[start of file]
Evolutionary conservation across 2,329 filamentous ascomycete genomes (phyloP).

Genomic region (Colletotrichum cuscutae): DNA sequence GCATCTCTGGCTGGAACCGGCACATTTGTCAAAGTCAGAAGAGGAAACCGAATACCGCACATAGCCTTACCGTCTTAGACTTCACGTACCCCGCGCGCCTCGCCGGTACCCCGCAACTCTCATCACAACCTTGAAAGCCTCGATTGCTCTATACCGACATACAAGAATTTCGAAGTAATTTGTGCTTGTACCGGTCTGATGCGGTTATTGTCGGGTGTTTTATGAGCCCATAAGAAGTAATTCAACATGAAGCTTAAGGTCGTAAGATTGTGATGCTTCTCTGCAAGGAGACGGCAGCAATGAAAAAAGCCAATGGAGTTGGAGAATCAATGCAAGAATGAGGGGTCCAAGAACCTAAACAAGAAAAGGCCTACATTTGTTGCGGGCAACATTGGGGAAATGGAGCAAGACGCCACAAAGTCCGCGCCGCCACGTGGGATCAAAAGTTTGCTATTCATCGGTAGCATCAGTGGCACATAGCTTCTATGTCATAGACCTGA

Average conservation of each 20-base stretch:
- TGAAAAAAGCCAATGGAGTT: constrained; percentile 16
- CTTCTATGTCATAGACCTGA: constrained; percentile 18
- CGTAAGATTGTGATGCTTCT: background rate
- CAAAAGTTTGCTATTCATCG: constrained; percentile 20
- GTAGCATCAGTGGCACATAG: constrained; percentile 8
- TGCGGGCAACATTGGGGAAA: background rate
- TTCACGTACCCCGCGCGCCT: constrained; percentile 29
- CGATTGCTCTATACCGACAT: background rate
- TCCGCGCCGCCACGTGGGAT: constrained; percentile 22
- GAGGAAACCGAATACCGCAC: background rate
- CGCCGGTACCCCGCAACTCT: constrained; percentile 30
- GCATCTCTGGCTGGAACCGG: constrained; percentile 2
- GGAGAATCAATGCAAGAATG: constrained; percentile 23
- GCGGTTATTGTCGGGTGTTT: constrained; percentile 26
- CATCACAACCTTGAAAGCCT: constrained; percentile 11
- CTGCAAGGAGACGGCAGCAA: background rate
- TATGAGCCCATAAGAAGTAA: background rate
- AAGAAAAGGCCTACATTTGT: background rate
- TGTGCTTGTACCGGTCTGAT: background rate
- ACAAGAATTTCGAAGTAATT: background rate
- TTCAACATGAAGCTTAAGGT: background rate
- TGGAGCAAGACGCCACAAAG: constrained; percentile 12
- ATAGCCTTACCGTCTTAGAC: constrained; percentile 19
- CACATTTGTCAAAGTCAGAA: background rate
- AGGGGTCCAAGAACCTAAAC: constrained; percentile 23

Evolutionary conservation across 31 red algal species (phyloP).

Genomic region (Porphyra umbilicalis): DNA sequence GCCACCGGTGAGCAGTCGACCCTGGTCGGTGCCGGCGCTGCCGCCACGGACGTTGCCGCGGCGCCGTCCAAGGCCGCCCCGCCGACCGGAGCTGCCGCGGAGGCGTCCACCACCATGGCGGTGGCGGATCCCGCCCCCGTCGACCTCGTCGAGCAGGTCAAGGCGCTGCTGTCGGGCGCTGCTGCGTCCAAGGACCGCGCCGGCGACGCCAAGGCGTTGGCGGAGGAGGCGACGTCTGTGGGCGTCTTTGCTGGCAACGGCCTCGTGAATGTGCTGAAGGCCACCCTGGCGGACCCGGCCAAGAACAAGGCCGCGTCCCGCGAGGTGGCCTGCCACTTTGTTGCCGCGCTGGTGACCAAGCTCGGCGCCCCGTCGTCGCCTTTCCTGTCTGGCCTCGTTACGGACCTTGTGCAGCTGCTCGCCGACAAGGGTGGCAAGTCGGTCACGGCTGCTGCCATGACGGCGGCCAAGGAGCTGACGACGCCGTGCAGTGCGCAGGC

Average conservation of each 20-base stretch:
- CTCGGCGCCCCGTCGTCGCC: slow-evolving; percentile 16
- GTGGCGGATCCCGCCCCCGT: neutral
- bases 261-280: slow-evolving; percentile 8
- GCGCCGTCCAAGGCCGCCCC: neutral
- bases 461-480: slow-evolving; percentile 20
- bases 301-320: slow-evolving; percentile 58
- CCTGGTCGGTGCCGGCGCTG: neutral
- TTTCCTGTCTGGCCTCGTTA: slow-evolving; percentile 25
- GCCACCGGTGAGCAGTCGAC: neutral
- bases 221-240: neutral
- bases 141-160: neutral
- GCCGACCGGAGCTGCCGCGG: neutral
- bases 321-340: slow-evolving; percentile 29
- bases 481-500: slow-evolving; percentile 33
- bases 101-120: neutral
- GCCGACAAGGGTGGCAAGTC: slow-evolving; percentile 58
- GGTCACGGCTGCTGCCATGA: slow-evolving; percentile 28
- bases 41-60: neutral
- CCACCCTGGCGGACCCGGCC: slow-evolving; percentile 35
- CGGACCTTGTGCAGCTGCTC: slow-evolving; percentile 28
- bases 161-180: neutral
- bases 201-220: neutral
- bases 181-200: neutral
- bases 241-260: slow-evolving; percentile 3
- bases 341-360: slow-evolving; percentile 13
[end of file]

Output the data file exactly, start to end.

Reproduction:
Evolutionary conservation across 2,329 filamentous ascomycete genomes (phyloP).

Genomic region (Colletotrichum cuscutae): DNA sequence GCATCTCTGGCTGGAACCGGCACATTTGTCAAAGTCAGAAGAGGAAACCGAATACCGCACATAGCCTTACCGTCTTAGACTTCACGTACCCCGCGCGCCTCGCCGGTACCCCGCAACTCTCATCACAACCTTGAAAGCCTCGATTGCTCTATACCGACATACAAGAATTTCGAAGTAATTTGTGCTTGTACCGGTCTGATGCGGTTATTGTCGGGTGTTTTATGAGCCCATAAGAAGTAATTCAACATGAAGCTTAAGGTCGTAAGATTGTGATGCTTCTCTGCAAGGAGACGGCAGCAATGAAAAAAGCCAATGGAGTTGGAGAATCAATGCAAGAATGAGGGGTCCAAGAACCTAAACAAGAAAAGGCCTACATTTGTTGCGGGCAACATTGGGGAAATGGAGCAAGACGCCACAAAGTCCGCGCCGCCACGTGGGATCAAAAGTTTGCTATTCATCGGTAGCATCAGTGGCACATAGCTTCTATGTCATAGACCTGA

Average conservation of each 20-base stretch:
- TGAAAAAAGCCAATGGAGTT: constrained; percentile 16
- CTTCTATGTCATAGACCTGA: constrained; percentile 18
- CGTAAGATTGTGATGCTTCT: background rate
- CAAAAGTTTGCTATTCATCG: constrained; percentile 20
- GTAGCATCAGTGGCACATAG: constrained; percentile 8
- TGCGGGCAACATTGGGGAAA: background rate
- TTCACGTACCCCGCGCGCCT: constrained; percentile 29
- CGATTGCTCTATACCGACAT: background rate
- TCCGCGCCGCCACGTGGGAT: constrained; percentile 22
- GAGGAAACCGAATACCGCAC: background rate
- CGCCGGTACCCCGCAACTCT: constrained; percentile 30
- GCATCTCTGGCTGGAACCGG: constrained; percentile 2
- GGAGAATCAATGCAAGAATG: constrained; percentile 23
- GCGGTTATTGTCGGGTGTTT: constrained; percentile 26
- CATCACAACCTTGAAAGCCT: constrained; percentile 11
- CTGCAAGGAGACGGCAGCAA: background rate
- TATGAGCCCATAAGAAGTAA: background rate
- AAGAAAAGGCCTACATTTGT: background rate
- TGTGCTTGTACCGGTCTGAT: background rate
- ACAAGAATTTCGAAGTAATT: background rate
- TTCAACATGAAGCTTAAGGT: background rate
- TGGAGCAAGACGCCACAAAG: constrained; percentile 12
- ATAGCCTTACCGTCTTAGAC: constrained; percentile 19
- CACATTTGTCAAAGTCAGAA: background rate
- AGGGGTCCAAGAACCTAAAC: constrained; percentile 23

Evolutionary conservation across 31 red algal species (phyloP).

Genomic region (Porphyra umbilicalis): DNA sequence GCCACCGGTGAGCAGTCGACCCTGGTCGGTGCCGGCGCTGCCGCCACGGACGTTGCCGCGGCGCCGTCCAAGGCCGCCCCGCCGACCGGAGCTGCCGCGGAGGCGTCCACCACCATGGCGGTGGCGGATCCCGCCCCCGTCGACCTCGTCGAGCAGGTCAAGGCGCTGCTGTCGGGCGCTGCTGCGTCCAAGGACCGCGCCGGCGACGCCAAGGCGTTGGCGGAGGAGGCGACGTCTGTGGGCGTCTTTGCTGGCAACGGCCTCGTGAATGTGCTGAAGGCCACCCTGGCGGACCCGGCCAAGAACAAGGCCGCGTCCCGCGAGGTGGCCTGCCACTTTGTTGCCGCGCTGGTGACCAAGCTCGGCGCCCCGTCGTCGCCTTTCCTGTCTGGCCTCGTTACGGACCTTGTGCAGCTGCTCGCCGACAAGGGTGGCAAGTCGGTCACGGCTGCTGCCATGACGGCGGCCAAGGAGCTGACGACGCCGTGCAGTGCGCAGGC

Average conservation of each 20-base stretch:
- CTCGGCGCCCCGTCGTCGCC: slow-evolving; percentile 16
- GTGGCGGATCCCGCCCCCGT: neutral
- bases 261-280: slow-evolving; percentile 8
- GCGCCGTCCAAGGCCGCCCC: neutral
- bases 461-480: slow-evolving; percentile 20
- bases 301-320: slow-evolving; percentile 58
- CCTGGTCGGTGCCGGCGCTG: neutral
- TTTCCTGTCTGGCCTCGTTA: slow-evolving; percentile 25
- GCCACCGGTGAGCAGTCGAC: neutral
- bases 221-240: neutral
- bases 141-160: neutral
- GCCGACCGGAGCTGCCGCGG: neutral
- bases 321-340: slow-evolving; percentile 29
- bases 481-500: slow-evolving; percentile 33
- bases 101-120: neutral
- GCCGACAAGGGTGGCAAGTC: slow-evolving; percentile 58
- GGTCACGGCTGCTGCCATGA: slow-evolving; percentile 28
- bases 41-60: neutral
- CCACCCTGGCGGACCCGGCC: slow-evolving; percentile 35
- CGGACCTTGTGCAGCTGCTC: slow-evolving; percentile 28
- bases 161-180: neutral
- bases 201-220: neutral
- bases 181-200: neutral
- bases 241-260: slow-evolving; percentile 3
- bases 341-360: slow-evolving; percentile 13